simply being ordinary. We're not talking about those whizzbangs who can
remember prooftexts and references. Nice, if you can do it; we can't. We're
talking about folk who remind you of a prune with a hangover, not airbrushed
supermodels. Folk who are rather relieved that God grabbed them, not ladies and
gentlemen doing God a favour.

Warts and all.

Look - if you introduce the great unwashed to Jesus on false
pretences, they're going to spend a lot of time and effort unlearning the junk
that you've put on the package. Don't present the Christian life as a
non-stop parade of happiness and success. It isn't, not in the razzmatazz
sense of an emotional high. Yep, there's miracle and joy and victory - but
sometimes it's kind of deep and serious. Almost a mature, sober business.
Hello? Did we just lose you there?

Being a believer means that you have (not will have; you have)
the same glory that the Father gave Jesus. You have (not will have; you have)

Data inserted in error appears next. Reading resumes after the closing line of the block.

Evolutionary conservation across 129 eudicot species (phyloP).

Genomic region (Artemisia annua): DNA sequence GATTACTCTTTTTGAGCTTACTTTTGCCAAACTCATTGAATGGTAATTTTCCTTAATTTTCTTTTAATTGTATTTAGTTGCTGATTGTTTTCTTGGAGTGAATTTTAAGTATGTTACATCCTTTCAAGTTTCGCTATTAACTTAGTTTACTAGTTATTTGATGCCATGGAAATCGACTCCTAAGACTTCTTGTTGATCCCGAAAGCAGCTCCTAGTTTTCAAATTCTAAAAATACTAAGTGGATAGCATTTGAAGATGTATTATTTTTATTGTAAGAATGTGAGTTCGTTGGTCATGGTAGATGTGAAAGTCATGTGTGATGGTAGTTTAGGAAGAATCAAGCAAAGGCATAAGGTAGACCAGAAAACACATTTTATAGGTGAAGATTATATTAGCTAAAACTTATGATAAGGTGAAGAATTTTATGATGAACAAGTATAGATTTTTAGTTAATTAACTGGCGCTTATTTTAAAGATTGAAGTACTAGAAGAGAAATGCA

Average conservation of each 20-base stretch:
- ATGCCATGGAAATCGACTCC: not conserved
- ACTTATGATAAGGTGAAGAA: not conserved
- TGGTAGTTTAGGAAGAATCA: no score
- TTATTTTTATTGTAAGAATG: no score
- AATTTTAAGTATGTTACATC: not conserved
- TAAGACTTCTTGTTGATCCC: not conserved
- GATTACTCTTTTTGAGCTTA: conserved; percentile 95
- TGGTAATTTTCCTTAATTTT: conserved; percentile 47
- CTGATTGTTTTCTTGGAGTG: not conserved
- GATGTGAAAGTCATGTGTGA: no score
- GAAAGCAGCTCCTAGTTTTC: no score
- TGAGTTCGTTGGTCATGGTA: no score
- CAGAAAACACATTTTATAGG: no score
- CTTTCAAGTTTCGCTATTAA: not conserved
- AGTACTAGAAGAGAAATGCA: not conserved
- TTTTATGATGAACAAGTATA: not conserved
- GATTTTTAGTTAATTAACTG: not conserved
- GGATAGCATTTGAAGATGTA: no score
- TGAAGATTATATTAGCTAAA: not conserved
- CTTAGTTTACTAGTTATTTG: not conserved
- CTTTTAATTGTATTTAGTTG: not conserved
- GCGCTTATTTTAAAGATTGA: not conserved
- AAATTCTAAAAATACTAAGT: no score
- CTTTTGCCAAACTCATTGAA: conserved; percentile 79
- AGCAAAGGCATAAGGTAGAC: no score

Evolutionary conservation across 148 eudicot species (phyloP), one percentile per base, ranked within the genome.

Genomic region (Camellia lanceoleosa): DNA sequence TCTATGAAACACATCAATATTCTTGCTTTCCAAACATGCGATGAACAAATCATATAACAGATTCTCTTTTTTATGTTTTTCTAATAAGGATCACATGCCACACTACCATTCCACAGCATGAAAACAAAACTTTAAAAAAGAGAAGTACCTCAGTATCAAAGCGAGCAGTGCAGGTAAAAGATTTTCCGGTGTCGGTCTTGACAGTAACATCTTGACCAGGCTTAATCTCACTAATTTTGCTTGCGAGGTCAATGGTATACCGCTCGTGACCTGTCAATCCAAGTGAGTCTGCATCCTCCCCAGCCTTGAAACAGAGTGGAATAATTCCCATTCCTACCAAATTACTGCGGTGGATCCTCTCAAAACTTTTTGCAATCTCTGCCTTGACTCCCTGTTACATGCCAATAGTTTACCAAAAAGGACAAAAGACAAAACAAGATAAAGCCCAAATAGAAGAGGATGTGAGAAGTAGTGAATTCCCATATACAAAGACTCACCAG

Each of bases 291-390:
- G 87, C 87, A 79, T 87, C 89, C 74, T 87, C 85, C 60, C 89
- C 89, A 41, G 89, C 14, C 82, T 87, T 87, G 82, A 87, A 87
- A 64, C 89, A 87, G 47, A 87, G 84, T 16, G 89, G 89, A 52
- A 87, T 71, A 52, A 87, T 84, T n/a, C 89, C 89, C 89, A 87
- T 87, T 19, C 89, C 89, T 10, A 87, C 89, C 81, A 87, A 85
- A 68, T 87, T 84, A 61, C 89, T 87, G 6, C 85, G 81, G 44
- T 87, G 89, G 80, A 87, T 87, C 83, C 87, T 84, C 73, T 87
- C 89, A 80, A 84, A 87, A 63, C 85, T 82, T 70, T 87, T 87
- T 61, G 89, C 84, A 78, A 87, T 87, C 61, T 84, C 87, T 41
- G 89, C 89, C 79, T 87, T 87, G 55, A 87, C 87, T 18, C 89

the mind of Christ. Your spirit and the Lord's spirit are (not can be; are)
one and the same. You (not the couch-potato you; the real you) are seated
with Christ in the heavenlies.

'Don't feel like that,' we hear someone grumble.

We're not talking feelings. Feelings are like travelling
salespersons: treat 'em with suspicion. Not feelings. Faith.

Us two, we're not much good at anything. (Hey - except for
being humble, folks! Sorry - that was a joke.) But we've learned to believe
that God's in whatever situation we're in. That's faith. And it works.

And all those goodies - the glory, the mind of Christ, the
one spirit with the Lord - aren't for us to get warm fuzzies over. They're
tools. Or jewels. For the heathens around to catch glimpses of.

Now, none of that is awfully glamorous. (For the eggheads
among you - check on the origins of the word 'glamour'. And shudder.)

But we're trying to write about the radical Church.
Nope, not 'radical' in the sense of violent or protesting or whatever. But
'radical' in the sense of 'the original root meaning'. Like the basic
structure. The bit that God does.

If - perish the thought - the return of the Lord is delayed
for a few more decades, all manner of fancy religious fashions will come and go.